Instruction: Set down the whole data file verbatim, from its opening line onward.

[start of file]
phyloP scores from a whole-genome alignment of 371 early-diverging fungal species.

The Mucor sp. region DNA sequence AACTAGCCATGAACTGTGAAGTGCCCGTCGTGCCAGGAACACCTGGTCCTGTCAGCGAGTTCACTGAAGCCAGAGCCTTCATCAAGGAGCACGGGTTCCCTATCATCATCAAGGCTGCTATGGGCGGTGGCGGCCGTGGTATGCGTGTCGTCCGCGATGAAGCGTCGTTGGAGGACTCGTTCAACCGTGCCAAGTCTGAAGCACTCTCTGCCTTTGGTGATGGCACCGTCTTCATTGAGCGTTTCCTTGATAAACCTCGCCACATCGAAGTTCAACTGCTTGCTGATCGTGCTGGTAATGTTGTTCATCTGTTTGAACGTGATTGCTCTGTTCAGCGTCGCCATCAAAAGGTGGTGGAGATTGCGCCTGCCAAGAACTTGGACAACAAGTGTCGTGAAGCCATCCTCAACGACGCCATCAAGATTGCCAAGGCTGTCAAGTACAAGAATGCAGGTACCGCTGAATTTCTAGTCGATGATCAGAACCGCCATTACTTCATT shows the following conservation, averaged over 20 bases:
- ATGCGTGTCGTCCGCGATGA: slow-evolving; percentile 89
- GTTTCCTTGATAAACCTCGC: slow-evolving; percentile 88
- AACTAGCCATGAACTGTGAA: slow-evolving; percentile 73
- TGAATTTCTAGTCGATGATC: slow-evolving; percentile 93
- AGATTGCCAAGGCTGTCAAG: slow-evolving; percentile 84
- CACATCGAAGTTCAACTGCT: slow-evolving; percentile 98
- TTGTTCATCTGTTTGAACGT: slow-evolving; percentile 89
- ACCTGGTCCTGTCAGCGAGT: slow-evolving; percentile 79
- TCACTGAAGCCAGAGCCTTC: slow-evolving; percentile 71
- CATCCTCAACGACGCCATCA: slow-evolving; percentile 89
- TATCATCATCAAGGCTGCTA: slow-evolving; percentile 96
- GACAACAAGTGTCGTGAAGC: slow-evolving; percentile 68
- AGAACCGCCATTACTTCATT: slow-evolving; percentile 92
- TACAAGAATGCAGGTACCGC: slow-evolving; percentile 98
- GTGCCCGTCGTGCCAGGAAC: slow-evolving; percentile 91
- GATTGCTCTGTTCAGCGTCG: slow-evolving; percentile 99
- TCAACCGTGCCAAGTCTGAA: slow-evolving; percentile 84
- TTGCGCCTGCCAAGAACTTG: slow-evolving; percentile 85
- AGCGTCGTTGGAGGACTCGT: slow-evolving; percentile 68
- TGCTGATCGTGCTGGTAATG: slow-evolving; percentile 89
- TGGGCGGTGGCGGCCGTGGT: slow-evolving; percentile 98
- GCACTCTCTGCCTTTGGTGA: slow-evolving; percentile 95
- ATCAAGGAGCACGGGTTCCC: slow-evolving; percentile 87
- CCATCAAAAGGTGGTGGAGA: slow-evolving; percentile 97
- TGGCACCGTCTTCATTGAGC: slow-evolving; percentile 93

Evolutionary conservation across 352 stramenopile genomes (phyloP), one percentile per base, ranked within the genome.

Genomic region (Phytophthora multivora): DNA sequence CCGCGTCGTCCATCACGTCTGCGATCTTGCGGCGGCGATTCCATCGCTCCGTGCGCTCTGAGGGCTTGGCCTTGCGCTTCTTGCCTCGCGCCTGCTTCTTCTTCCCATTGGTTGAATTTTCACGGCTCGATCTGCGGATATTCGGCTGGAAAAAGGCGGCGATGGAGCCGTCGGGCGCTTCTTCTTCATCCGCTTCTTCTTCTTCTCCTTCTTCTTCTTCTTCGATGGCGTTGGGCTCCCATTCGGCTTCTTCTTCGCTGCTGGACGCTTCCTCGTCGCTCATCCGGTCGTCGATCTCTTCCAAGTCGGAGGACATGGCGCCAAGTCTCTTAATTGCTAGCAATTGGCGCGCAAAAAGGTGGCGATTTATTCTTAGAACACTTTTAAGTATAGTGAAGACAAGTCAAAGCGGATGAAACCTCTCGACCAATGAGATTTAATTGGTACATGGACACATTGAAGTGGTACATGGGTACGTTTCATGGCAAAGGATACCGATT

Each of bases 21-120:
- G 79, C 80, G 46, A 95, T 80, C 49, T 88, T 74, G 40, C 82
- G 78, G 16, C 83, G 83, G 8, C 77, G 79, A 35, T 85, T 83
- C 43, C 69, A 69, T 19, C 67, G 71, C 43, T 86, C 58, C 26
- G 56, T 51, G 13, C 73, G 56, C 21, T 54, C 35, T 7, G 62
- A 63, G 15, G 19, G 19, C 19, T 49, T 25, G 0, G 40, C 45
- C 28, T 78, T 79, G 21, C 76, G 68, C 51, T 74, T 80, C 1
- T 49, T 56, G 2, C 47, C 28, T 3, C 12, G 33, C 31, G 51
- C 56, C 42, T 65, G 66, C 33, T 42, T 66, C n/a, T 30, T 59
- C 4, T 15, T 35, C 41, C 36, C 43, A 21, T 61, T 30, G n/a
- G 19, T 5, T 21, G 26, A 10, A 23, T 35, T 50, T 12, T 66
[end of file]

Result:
phyloP scores from a whole-genome alignment of 371 early-diverging fungal species.

The Mucor sp. region DNA sequence AACTAGCCATGAACTGTGAAGTGCCCGTCGTGCCAGGAACACCTGGTCCTGTCAGCGAGTTCACTGAAGCCAGAGCCTTCATCAAGGAGCACGGGTTCCCTATCATCATCAAGGCTGCTATGGGCGGTGGCGGCCGTGGTATGCGTGTCGTCCGCGATGAAGCGTCGTTGGAGGACTCGTTCAACCGTGCCAAGTCTGAAGCACTCTCTGCCTTTGGTGATGGCACCGTCTTCATTGAGCGTTTCCTTGATAAACCTCGCCACATCGAAGTTCAACTGCTTGCTGATCGTGCTGGTAATGTTGTTCATCTGTTTGAACGTGATTGCTCTGTTCAGCGTCGCCATCAAAAGGTGGTGGAGATTGCGCCTGCCAAGAACTTGGACAACAAGTGTCGTGAAGCCATCCTCAACGACGCCATCAAGATTGCCAAGGCTGTCAAGTACAAGAATGCAGGTACCGCTGAATTTCTAGTCGATGATCAGAACCGCCATTACTTCATT shows the following conservation, averaged over 20 bases:
- ATGCGTGTCGTCCGCGATGA: slow-evolving; percentile 89
- GTTTCCTTGATAAACCTCGC: slow-evolving; percentile 88
- AACTAGCCATGAACTGTGAA: slow-evolving; percentile 73
- TGAATTTCTAGTCGATGATC: slow-evolving; percentile 93
- AGATTGCCAAGGCTGTCAAG: slow-evolving; percentile 84
- CACATCGAAGTTCAACTGCT: slow-evolving; percentile 98
- TTGTTCATCTGTTTGAACGT: slow-evolving; percentile 89
- ACCTGGTCCTGTCAGCGAGT: slow-evolving; percentile 79
- TCACTGAAGCCAGAGCCTTC: slow-evolving; percentile 71
- CATCCTCAACGACGCCATCA: slow-evolving; percentile 89
- TATCATCATCAAGGCTGCTA: slow-evolving; percentile 96
- GACAACAAGTGTCGTGAAGC: slow-evolving; percentile 68
- AGAACCGCCATTACTTCATT: slow-evolving; percentile 92
- TACAAGAATGCAGGTACCGC: slow-evolving; percentile 98
- GTGCCCGTCGTGCCAGGAAC: slow-evolving; percentile 91
- GATTGCTCTGTTCAGCGTCG: slow-evolving; percentile 99
- TCAACCGTGCCAAGTCTGAA: slow-evolving; percentile 84
- TTGCGCCTGCCAAGAACTTG: slow-evolving; percentile 85
- AGCGTCGTTGGAGGACTCGT: slow-evolving; percentile 68
- TGCTGATCGTGCTGGTAATG: slow-evolving; percentile 89
- TGGGCGGTGGCGGCCGTGGT: slow-evolving; percentile 98
- GCACTCTCTGCCTTTGGTGA: slow-evolving; percentile 95
- ATCAAGGAGCACGGGTTCCC: slow-evolving; percentile 87
- CCATCAAAAGGTGGTGGAGA: slow-evolving; percentile 97
- TGGCACCGTCTTCATTGAGC: slow-evolving; percentile 93

Evolutionary conservation across 352 stramenopile genomes (phyloP), one percentile per base, ranked within the genome.

Genomic region (Phytophthora multivora): DNA sequence CCGCGTCGTCCATCACGTCTGCGATCTTGCGGCGGCGATTCCATCGCTCCGTGCGCTCTGAGGGCTTGGCCTTGCGCTTCTTGCCTCGCGCCTGCTTCTTCTTCCCATTGGTTGAATTTTCACGGCTCGATCTGCGGATATTCGGCTGGAAAAAGGCGGCGATGGAGCCGTCGGGCGCTTCTTCTTCATCCGCTTCTTCTTCTTCTCCTTCTTCTTCTTCTTCGATGGCGTTGGGCTCCCATTCGGCTTCTTCTTCGCTGCTGGACGCTTCCTCGTCGCTCATCCGGTCGTCGATCTCTTCCAAGTCGGAGGACATGGCGCCAAGTCTCTTAATTGCTAGCAATTGGCGCGCAAAAAGGTGGCGATTTATTCTTAGAACACTTTTAAGTATAGTGAAGACAAGTCAAAGCGGATGAAACCTCTCGACCAATGAGATTTAATTGGTACATGGACACATTGAAGTGGTACATGGGTACGTTTCATGGCAAAGGATACCGATT

Each of bases 21-120:
- G 79, C 80, G 46, A 95, T 80, C 49, T 88, T 74, G 40, C 82
- G 78, G 16, C 83, G 83, G 8, C 77, G 79, A 35, T 85, T 83
- C 43, C 69, A 69, T 19, C 67, G 71, C 43, T 86, C 58, C 26
- G 56, T 51, G 13, C 73, G 56, C 21, T 54, C 35, T 7, G 62
- A 63, G 15, G 19, G 19, C 19, T 49, T 25, G 0, G 40, C 45
- C 28, T 78, T 79, G 21, C 76, G 68, C 51, T 74, T 80, C 1
- T 49, T 56, G 2, C 47, C 28, T 3, C 12, G 33, C 31, G 51
- C 56, C 42, T 65, G 66, C 33, T 42, T 66, C n/a, T 30, T 59
- C 4, T 15, T 35, C 41, C 36, C 43, A 21, T 61, T 30, G n/a
- G 19, T 5, T 21, G 26, A 10, A 23, T 35, T 50, T 12, T 66